Saturday, December 10, 2016

SF Magazine portraits for the anniversary of the Hunter's Point Riot 1966

Essie Webb, 98, for San Francisco Magazine's story on the 1966 Riot in Hunter's Point - "The Fire Last Time" by Walter Thompson. I photographed Essie with her son-in-law Oscar James and his childhood friend John Smith. I was not sure how mobile she would be for the photos, but she bounded down the stairs to her garage, ready. They did not have much time for the session, and though the subject of the story was the details of what happened during the riot and the deplorable continuation of police violence towards the black community in SF and beyond 50 years later - what we talked about was their years living on the hill in Hunters Point and how close they were as a community then. There was a palpable feeling of love between all of them. So when it was Essie's turn for the photos, I had her look over at John - it was like a love ball being gently tossed back and forth between them - beautiful to witness. May we all be so lucky to have that much love inside and out at 98 (or any age..:)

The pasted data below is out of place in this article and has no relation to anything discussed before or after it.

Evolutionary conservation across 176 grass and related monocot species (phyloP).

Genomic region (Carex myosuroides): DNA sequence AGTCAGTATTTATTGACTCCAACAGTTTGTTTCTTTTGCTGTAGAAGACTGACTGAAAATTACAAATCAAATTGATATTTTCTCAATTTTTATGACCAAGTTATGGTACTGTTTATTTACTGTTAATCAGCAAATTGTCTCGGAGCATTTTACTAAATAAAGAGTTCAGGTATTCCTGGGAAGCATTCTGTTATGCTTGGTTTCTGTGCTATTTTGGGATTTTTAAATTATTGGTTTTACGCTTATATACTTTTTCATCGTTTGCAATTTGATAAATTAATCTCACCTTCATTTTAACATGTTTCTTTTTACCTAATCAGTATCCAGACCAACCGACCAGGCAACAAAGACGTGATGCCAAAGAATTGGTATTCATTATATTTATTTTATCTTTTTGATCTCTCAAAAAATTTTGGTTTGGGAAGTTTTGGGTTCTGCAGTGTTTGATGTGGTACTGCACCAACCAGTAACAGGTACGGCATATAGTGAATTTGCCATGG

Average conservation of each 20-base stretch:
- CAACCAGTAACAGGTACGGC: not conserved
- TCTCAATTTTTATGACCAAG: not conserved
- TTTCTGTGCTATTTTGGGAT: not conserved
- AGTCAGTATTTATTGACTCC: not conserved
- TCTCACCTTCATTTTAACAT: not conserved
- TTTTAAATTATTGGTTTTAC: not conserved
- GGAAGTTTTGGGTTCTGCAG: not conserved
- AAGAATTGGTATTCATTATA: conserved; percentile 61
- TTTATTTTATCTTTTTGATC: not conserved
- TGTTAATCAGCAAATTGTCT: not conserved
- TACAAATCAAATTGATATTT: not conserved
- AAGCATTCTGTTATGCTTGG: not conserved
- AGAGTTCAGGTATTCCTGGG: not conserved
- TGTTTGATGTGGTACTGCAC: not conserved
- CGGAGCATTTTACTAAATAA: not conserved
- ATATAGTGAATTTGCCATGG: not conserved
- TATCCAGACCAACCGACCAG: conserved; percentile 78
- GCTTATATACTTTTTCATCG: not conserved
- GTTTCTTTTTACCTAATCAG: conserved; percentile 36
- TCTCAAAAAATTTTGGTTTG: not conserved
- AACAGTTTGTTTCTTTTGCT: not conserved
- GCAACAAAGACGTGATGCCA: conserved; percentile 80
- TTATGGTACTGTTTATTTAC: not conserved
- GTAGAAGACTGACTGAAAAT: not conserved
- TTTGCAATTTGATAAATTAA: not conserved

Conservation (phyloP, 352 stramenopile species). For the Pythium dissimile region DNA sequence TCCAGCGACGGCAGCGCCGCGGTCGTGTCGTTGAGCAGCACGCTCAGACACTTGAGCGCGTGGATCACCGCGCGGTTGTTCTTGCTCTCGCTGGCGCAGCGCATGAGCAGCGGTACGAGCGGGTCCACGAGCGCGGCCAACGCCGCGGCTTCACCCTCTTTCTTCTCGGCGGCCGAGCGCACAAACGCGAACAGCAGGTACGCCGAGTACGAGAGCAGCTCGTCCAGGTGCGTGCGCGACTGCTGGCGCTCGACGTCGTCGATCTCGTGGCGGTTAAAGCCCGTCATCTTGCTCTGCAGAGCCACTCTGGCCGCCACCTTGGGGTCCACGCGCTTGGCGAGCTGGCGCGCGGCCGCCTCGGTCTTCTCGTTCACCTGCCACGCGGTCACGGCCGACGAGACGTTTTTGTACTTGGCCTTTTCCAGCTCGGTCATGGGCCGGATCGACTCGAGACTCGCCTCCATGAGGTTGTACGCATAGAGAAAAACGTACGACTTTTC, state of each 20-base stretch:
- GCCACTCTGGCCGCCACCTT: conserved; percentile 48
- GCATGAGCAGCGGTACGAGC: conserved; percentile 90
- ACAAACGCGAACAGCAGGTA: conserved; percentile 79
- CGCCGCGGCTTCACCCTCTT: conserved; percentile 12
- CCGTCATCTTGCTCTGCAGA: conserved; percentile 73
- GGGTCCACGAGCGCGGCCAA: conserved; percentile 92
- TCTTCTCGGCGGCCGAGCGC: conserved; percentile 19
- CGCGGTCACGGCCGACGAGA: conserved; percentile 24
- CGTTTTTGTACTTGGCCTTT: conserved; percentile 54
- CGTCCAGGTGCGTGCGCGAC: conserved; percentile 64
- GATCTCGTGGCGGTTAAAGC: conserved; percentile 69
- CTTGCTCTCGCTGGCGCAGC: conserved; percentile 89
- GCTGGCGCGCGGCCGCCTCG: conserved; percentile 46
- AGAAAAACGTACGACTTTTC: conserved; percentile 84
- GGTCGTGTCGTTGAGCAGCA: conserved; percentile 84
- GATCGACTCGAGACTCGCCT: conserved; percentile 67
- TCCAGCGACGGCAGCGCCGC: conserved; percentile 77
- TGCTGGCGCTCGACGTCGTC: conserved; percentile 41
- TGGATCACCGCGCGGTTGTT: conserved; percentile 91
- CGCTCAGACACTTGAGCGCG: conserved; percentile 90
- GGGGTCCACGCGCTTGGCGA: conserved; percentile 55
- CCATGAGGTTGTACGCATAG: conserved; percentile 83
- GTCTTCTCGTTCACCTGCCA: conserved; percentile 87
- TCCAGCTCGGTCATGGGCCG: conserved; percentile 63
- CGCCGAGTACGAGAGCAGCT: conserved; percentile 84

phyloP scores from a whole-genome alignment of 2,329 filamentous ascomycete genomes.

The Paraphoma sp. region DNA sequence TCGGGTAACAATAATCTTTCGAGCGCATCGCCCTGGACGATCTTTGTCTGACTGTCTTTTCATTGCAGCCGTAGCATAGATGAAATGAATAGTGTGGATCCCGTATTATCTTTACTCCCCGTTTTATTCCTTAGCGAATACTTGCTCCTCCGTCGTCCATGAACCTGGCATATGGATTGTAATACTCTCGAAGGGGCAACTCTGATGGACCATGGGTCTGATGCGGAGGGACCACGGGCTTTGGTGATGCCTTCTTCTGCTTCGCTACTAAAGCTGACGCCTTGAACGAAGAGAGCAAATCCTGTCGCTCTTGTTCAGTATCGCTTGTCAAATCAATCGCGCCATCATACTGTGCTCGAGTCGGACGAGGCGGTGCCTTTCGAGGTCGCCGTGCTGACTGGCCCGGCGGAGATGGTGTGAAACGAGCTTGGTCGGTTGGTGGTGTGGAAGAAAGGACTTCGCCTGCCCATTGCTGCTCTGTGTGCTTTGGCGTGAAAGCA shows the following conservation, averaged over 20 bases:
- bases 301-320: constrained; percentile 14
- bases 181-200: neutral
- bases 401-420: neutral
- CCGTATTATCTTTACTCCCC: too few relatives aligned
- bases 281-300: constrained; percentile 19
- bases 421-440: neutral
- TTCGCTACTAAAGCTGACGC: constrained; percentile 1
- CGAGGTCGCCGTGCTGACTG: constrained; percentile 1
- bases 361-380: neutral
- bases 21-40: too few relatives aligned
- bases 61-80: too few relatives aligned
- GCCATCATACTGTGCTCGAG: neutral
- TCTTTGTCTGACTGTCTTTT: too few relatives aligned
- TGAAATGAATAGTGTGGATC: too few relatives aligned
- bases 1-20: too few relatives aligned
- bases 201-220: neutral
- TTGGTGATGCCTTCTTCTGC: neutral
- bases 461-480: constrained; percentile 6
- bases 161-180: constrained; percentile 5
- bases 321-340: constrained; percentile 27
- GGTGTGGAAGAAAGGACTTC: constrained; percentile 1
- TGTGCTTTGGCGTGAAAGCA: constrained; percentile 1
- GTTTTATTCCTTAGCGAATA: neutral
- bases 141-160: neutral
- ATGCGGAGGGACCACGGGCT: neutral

The story is online with amazing archival photos at

Oscar James is Essie Webb's son-in-law, (they live 2 houses away from each other). He was the same age as many of the young men interviewed in James Baldwin's 'Take This Hammer', and was there when the riot began in Sept. 1966. I've seen the footage of both the policeman after he shot the young and unarmed Matthew Johnson, which sparked the riot, as well as footage of a very young Willie Brown speaking during the riot. Oscar was present for both, and dismissed both performances as theatrics, that when the officer choked up he was trying to paint the situation in the best possible light to excuse himself of wrongdoing, and that Willie Brown only came for the cameras and did nothing to help Hunter's Point (even back then!) and the same for Terry Francois, the first black SF Supervisor, when he came down for a photo op...Oscar has an important collection of photographs and papers that document the history of his community and neighborhood (HP) as he knew it.

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